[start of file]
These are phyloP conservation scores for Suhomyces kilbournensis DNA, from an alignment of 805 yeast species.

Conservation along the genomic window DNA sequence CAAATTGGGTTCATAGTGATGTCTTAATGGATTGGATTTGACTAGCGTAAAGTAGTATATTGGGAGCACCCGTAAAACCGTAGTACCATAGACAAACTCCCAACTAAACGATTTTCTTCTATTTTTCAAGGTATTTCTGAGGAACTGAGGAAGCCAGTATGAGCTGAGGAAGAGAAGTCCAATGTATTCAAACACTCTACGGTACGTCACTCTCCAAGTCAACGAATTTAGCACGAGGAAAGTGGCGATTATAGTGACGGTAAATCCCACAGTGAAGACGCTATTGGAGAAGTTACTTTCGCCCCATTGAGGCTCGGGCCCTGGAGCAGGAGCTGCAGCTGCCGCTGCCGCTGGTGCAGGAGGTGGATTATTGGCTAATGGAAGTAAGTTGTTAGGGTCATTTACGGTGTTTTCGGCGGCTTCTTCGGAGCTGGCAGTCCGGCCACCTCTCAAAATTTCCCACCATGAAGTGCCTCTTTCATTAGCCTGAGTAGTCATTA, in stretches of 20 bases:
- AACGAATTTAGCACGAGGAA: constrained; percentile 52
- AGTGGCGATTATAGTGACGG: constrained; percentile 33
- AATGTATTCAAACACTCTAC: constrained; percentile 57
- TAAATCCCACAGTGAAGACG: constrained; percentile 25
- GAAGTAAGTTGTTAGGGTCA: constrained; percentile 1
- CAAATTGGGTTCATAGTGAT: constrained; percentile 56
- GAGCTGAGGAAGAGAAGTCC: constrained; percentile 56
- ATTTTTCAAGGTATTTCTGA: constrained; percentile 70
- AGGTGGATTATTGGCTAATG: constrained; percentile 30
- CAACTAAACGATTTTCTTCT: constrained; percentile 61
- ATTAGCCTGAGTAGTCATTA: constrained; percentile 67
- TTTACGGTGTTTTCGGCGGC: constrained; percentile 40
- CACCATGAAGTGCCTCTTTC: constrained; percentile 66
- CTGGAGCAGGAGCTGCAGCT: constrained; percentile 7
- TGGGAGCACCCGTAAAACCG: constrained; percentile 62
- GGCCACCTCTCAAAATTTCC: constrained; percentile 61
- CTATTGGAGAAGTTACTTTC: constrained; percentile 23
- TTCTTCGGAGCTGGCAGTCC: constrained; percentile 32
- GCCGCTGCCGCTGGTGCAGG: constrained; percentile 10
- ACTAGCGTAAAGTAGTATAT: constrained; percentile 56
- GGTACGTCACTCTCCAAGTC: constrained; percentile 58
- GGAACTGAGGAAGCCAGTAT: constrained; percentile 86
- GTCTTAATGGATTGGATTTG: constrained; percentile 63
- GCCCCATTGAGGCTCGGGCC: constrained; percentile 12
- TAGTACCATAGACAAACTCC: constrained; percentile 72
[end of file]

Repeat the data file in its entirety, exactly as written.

These are phyloP conservation scores for Suhomyces kilbournensis DNA, from an alignment of 805 yeast species.

Conservation along the genomic window DNA sequence CAAATTGGGTTCATAGTGATGTCTTAATGGATTGGATTTGACTAGCGTAAAGTAGTATATTGGGAGCACCCGTAAAACCGTAGTACCATAGACAAACTCCCAACTAAACGATTTTCTTCTATTTTTCAAGGTATTTCTGAGGAACTGAGGAAGCCAGTATGAGCTGAGGAAGAGAAGTCCAATGTATTCAAACACTCTACGGTACGTCACTCTCCAAGTCAACGAATTTAGCACGAGGAAAGTGGCGATTATAGTGACGGTAAATCCCACAGTGAAGACGCTATTGGAGAAGTTACTTTCGCCCCATTGAGGCTCGGGCCCTGGAGCAGGAGCTGCAGCTGCCGCTGCCGCTGGTGCAGGAGGTGGATTATTGGCTAATGGAAGTAAGTTGTTAGGGTCATTTACGGTGTTTTCGGCGGCTTCTTCGGAGCTGGCAGTCCGGCCACCTCTCAAAATTTCCCACCATGAAGTGCCTCTTTCATTAGCCTGAGTAGTCATTA, in stretches of 20 bases:
- AACGAATTTAGCACGAGGAA: constrained; percentile 52
- AGTGGCGATTATAGTGACGG: constrained; percentile 33
- AATGTATTCAAACACTCTAC: constrained; percentile 57
- TAAATCCCACAGTGAAGACG: constrained; percentile 25
- GAAGTAAGTTGTTAGGGTCA: constrained; percentile 1
- CAAATTGGGTTCATAGTGAT: constrained; percentile 56
- GAGCTGAGGAAGAGAAGTCC: constrained; percentile 56
- ATTTTTCAAGGTATTTCTGA: constrained; percentile 70
- AGGTGGATTATTGGCTAATG: constrained; percentile 30
- CAACTAAACGATTTTCTTCT: constrained; percentile 61
- ATTAGCCTGAGTAGTCATTA: constrained; percentile 67
- TTTACGGTGTTTTCGGCGGC: constrained; percentile 40
- CACCATGAAGTGCCTCTTTC: constrained; percentile 66
- CTGGAGCAGGAGCTGCAGCT: constrained; percentile 7
- TGGGAGCACCCGTAAAACCG: constrained; percentile 62
- GGCCACCTCTCAAAATTTCC: constrained; percentile 61
- CTATTGGAGAAGTTACTTTC: constrained; percentile 23
- TTCTTCGGAGCTGGCAGTCC: constrained; percentile 32
- GCCGCTGCCGCTGGTGCAGG: constrained; percentile 10
- ACTAGCGTAAAGTAGTATAT: constrained; percentile 56
- GGTACGTCACTCTCCAAGTC: constrained; percentile 58
- GGAACTGAGGAAGCCAGTAT: constrained; percentile 86
- GTCTTAATGGATTGGATTTG: constrained; percentile 63
- GCCCCATTGAGGCTCGGGCC: constrained; percentile 12
- TAGTACCATAGACAAACTCC: constrained; percentile 72